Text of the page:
Finally some good news coming for Houston sports fans, as the path seems to have been cleared for Root Sports to begin a new regional sports channel to include the Rockets and likely the Astros telecasts.
Although this story was still breaking at press time, reports on the afternoon of 11/6 indicate that Comcast is more concerned with recovering money invested than preventing another provider from handling the telecasts.
This looks to be excellent news for Rockets fans, considering the team's undefeated start in the new NBA season and likely solid ratings as soon as fans can see the majority of the games. This could be another story for Astros fans, as revenue from Root Sports will likely be much less than promised from the now defunct Comcast SportsNet package, while millions of dollars in revenue could be in dispute for months to come.
LOUISVILLE: A sad day last week when the "Joe B. and Denny Show" radio show signed off for the final time after a run of more than ten years. Joe B. is Joe B. Hall, former coach of the University of Kentucky Wildcats and Denny is Denny Crum, former coach of the University of Louisville. During their respective prime years, the rival schools wouldn't even think of playing each other and fans of both teams were passionate against the other team. Yet, in later years the two became good friends and it came across on the air as well.
To the show's credit, they treated that final broadcast last Thursday as a special event. Hall, in the Lexington studios of affiliate WVLK-FM, had former players Kenny Walker and Kyle Macy with him. In the Louisville studios of WKRD-AM, Crum had Darrell Griffith and Jerry Eaves with him.
The final show aired on the 18 station network the show had throughout Kentucky.
Not only will these two legends be missed by listeners, but the concept of former rival coaches analyzing and interviewing former players remains something that a lot of sports radio stations could and should be using.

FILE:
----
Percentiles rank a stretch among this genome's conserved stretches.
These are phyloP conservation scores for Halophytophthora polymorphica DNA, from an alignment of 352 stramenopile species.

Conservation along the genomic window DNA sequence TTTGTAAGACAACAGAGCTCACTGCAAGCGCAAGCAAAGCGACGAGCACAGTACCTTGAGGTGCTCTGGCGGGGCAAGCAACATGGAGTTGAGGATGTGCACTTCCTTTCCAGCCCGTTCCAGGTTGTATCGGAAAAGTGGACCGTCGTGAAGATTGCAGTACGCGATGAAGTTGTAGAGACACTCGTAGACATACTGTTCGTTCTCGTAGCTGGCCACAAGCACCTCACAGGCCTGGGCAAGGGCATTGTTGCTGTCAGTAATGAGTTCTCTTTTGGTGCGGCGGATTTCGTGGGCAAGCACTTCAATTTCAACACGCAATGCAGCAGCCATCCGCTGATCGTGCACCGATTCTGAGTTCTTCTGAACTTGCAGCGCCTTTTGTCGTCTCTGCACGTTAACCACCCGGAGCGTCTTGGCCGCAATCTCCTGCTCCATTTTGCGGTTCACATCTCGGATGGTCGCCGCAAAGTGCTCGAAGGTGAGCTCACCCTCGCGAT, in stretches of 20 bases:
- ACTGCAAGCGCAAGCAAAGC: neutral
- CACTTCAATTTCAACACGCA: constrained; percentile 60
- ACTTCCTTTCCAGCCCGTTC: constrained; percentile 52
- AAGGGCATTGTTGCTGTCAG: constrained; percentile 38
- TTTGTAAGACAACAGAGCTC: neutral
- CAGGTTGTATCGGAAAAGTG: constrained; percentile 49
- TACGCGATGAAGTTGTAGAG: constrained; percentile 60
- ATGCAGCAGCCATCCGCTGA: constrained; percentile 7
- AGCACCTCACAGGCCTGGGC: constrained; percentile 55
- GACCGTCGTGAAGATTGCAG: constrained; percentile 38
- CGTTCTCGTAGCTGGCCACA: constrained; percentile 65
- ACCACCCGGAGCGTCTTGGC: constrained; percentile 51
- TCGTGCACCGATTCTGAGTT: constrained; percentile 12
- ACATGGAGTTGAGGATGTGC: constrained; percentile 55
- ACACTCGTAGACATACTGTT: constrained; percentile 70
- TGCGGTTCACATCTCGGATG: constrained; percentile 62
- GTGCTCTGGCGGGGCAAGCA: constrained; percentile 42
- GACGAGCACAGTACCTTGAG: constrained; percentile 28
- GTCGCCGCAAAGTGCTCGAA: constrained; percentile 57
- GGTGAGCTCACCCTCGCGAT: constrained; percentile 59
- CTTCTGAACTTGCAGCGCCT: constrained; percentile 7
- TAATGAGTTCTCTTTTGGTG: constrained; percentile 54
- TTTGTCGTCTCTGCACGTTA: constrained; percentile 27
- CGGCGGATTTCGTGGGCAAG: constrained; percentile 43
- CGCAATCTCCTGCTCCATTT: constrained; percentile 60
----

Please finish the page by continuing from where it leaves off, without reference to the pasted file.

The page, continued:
CLEVELAND: The latest "decision" by LeBron James to return to Cleveland is already paying off in terms of ratings, and not just in the Cleveland/Akron area. The Cavaliers' opening telecast on TNT finished with 50% more viewers than its second night of NBA games last season. Even more significant is that the national rating was more than 110% higher than the "average" TNT audience for regular season games last year.
Locally, the same effect exists, which is a lot less surprising. Even with somewhat better expectations for the Knicks (the opponent for that telecast), the Cleveland/Akron market had a rating more than three times higher than the New York City market.
DALLAS: CBS Radio, which earlier this year added the Chicago Cubs broadcasts (starting next season) to its local sports portfolio, has now added the Rangers play-by-play for KRLD-FM 105.3 The Fan, beginning a multi-year deal in the spring. The Rangers had been airing on KESN 103.3 ESPN since the start of the 2011 season, following a 15 year run on KRLD-AM prior to that.
Since KRLD-FM is also the Cowboys flagship, conflicts will result in the Rangers airing on KRLD-AM. Eric Nadel and Matt Hicks remain as the play-by-play team. The station is also expected to announce more Rangers specific programming to be added to its schedule.
St. LOUIS: Not that anyone doubted the Cardinals for even one second for having moved their games back to KMOX a couple of years back, but there is even more proof now that the move was the best one for all concerned. The former KFNS 590, which aired the Cardinals (which owned part of the station at one point) for the non-KMOX seasons, has gone completely off the air with the station owners more than one-half million dollars in debt.
St. AUGUSTINE FL: It is rare to find a small market taking such an outrageous approach to a local sports show, but 96.5 FM is doing just that. Long time broadcaster Dino Costa returns to the market and begins a 2 PM to 5 PM weekday show with Pat Paolini as co-host. Paolini owns a local sports bar, but is also known for a one-hour show he has done on the station for nearly three years.
The pair are calling the show "The Sports Radio Mafia", and plan to discuss national sports from a local perspective. If that title sticks, it shows how far along the media has come over the years. Can't help but recall how the demise of then prominent CBS-TV sportscaster Jack Whitaker began after he referred to the crowd at one of the holes during a CBS telecast of The Masters as "a mob". Now, these hosts and the station will be mentioning "Mafia" on a regular basis.
Then again, in some markets, it is rare to find ANY approach for local sports radio programming.